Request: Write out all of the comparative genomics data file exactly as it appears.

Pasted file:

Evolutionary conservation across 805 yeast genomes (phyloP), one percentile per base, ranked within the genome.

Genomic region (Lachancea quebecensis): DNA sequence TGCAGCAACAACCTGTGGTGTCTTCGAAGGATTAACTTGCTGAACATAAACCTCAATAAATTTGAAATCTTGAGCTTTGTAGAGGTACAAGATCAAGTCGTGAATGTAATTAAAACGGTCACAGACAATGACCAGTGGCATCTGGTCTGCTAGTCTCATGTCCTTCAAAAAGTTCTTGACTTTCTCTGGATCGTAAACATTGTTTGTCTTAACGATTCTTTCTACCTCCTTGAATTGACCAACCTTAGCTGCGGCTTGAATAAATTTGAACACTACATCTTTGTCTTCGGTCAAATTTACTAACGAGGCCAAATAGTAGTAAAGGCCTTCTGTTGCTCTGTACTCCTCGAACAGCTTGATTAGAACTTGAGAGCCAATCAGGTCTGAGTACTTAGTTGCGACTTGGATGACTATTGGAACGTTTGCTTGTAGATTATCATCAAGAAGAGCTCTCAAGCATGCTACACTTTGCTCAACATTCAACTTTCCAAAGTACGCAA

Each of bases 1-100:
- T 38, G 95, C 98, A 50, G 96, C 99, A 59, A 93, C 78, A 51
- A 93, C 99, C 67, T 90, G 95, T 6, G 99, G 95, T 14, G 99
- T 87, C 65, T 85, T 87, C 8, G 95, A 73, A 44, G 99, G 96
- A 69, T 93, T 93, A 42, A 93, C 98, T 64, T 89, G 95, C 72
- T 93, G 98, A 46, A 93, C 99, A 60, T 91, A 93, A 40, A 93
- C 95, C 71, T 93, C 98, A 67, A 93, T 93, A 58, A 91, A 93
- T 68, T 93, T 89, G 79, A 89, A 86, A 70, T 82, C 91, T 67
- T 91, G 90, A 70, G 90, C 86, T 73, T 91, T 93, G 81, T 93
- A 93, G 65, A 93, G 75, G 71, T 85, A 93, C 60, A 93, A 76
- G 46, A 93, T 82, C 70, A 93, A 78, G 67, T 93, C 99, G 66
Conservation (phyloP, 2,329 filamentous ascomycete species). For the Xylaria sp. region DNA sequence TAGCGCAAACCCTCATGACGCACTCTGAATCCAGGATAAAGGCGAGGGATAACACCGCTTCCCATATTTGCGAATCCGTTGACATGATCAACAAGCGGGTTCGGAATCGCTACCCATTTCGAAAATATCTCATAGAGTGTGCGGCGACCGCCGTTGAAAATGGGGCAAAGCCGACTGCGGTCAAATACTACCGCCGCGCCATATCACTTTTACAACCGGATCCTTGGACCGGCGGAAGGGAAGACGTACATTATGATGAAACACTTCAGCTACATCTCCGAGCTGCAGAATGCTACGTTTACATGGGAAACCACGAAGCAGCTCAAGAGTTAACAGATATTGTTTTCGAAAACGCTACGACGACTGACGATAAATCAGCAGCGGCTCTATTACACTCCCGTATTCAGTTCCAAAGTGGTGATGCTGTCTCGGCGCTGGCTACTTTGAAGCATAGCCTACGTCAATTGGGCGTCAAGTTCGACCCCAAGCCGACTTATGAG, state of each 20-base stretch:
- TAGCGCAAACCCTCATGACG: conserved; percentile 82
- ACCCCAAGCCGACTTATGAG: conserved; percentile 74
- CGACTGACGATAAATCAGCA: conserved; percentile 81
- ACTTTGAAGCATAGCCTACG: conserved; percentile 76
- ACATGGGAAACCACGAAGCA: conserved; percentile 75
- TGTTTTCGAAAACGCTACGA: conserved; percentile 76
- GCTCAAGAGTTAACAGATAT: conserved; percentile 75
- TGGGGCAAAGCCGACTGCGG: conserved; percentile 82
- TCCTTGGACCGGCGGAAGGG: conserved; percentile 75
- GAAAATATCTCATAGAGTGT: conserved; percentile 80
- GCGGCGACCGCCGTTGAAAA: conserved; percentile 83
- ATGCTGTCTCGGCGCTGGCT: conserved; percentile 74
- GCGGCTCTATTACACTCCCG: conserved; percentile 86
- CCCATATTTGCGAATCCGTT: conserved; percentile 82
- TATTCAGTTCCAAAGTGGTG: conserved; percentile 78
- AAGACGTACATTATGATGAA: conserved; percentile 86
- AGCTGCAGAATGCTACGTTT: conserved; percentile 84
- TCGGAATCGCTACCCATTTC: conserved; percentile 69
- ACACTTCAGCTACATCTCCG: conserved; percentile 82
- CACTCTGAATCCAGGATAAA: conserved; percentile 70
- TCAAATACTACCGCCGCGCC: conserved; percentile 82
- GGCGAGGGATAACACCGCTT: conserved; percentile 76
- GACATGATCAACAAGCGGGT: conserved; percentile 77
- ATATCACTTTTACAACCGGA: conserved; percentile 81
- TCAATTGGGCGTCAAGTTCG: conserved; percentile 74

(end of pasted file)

Evolutionary conservation across 805 yeast genomes (phyloP), one percentile per base, ranked within the genome.

Genomic region (Lachancea quebecensis): DNA sequence TGCAGCAACAACCTGTGGTGTCTTCGAAGGATTAACTTGCTGAACATAAACCTCAATAAATTTGAAATCTTGAGCTTTGTAGAGGTACAAGATCAAGTCGTGAATGTAATTAAAACGGTCACAGACAATGACCAGTGGCATCTGGTCTGCTAGTCTCATGTCCTTCAAAAAGTTCTTGACTTTCTCTGGATCGTAAACATTGTTTGTCTTAACGATTCTTTCTACCTCCTTGAATTGACCAACCTTAGCTGCGGCTTGAATAAATTTGAACACTACATCTTTGTCTTCGGTCAAATTTACTAACGAGGCCAAATAGTAGTAAAGGCCTTCTGTTGCTCTGTACTCCTCGAACAGCTTGATTAGAACTTGAGAGCCAATCAGGTCTGAGTACTTAGTTGCGACTTGGATGACTATTGGAACGTTTGCTTGTAGATTATCATCAAGAAGAGCTCTCAAGCATGCTACACTTTGCTCAACATTCAACTTTCCAAAGTACGCAA

Each of bases 1-100:
- T 38, G 95, C 98, A 50, G 96, C 99, A 59, A 93, C 78, A 51
- A 93, C 99, C 67, T 90, G 95, T 6, G 99, G 95, T 14, G 99
- T 87, C 65, T 85, T 87, C 8, G 95, A 73, A 44, G 99, G 96
- A 69, T 93, T 93, A 42, A 93, C 98, T 64, T 89, G 95, C 72
- T 93, G 98, A 46, A 93, C 99, A 60, T 91, A 93, A 40, A 93
- C 95, C 71, T 93, C 98, A 67, A 93, T 93, A 58, A 91, A 93
- T 68, T 93, T 89, G 79, A 89, A 86, A 70, T 82, C 91, T 67
- T 91, G 90, A 70, G 90, C 86, T 73, T 91, T 93, G 81, T 93
- A 93, G 65, A 93, G 75, G 71, T 85, A 93, C 60, A 93, A 76
- G 46, A 93, T 82, C 70, A 93, A 78, G 67, T 93, C 99, G 66
Conservation (phyloP, 2,329 filamentous ascomycete species). For the Xylaria sp. region DNA sequence TAGCGCAAACCCTCATGACGCACTCTGAATCCAGGATAAAGGCGAGGGATAACACCGCTTCCCATATTTGCGAATCCGTTGACATGATCAACAAGCGGGTTCGGAATCGCTACCCATTTCGAAAATATCTCATAGAGTGTGCGGCGACCGCCGTTGAAAATGGGGCAAAGCCGACTGCGGTCAAATACTACCGCCGCGCCATATCACTTTTACAACCGGATCCTTGGACCGGCGGAAGGGAAGACGTACATTATGATGAAACACTTCAGCTACATCTCCGAGCTGCAGAATGCTACGTTTACATGGGAAACCACGAAGCAGCTCAAGAGTTAACAGATATTGTTTTCGAAAACGCTACGACGACTGACGATAAATCAGCAGCGGCTCTATTACACTCCCGTATTCAGTTCCAAAGTGGTGATGCTGTCTCGGCGCTGGCTACTTTGAAGCATAGCCTACGTCAATTGGGCGTCAAGTTCGACCCCAAGCCGACTTATGAG, state of each 20-base stretch:
- TAGCGCAAACCCTCATGACG: conserved; percentile 82
- ACCCCAAGCCGACTTATGAG: conserved; percentile 74
- CGACTGACGATAAATCAGCA: conserved; percentile 81
- ACTTTGAAGCATAGCCTACG: conserved; percentile 76
- ACATGGGAAACCACGAAGCA: conserved; percentile 75
- TGTTTTCGAAAACGCTACGA: conserved; percentile 76
- GCTCAAGAGTTAACAGATAT: conserved; percentile 75
- TGGGGCAAAGCCGACTGCGG: conserved; percentile 82
- TCCTTGGACCGGCGGAAGGG: conserved; percentile 75
- GAAAATATCTCATAGAGTGT: conserved; percentile 80
- GCGGCGACCGCCGTTGAAAA: conserved; percentile 83
- ATGCTGTCTCGGCGCTGGCT: conserved; percentile 74
- GCGGCTCTATTACACTCCCG: conserved; percentile 86
- CCCATATTTGCGAATCCGTT: conserved; percentile 82
- TATTCAGTTCCAAAGTGGTG: conserved; percentile 78
- AAGACGTACATTATGATGAA: conserved; percentile 86
- AGCTGCAGAATGCTACGTTT: conserved; percentile 84
- TCGGAATCGCTACCCATTTC: conserved; percentile 69
- ACACTTCAGCTACATCTCCG: conserved; percentile 82
- CACTCTGAATCCAGGATAAA: conserved; percentile 70
- TCAAATACTACCGCCGCGCC: conserved; percentile 82
- GGCGAGGGATAACACCGCTT: conserved; percentile 76
- GACATGATCAACAAGCGGGT: conserved; percentile 77
- ATATCACTTTTACAACCGGA: conserved; percentile 81
- TCAATTGGGCGTCAAGTTCG: conserved; percentile 74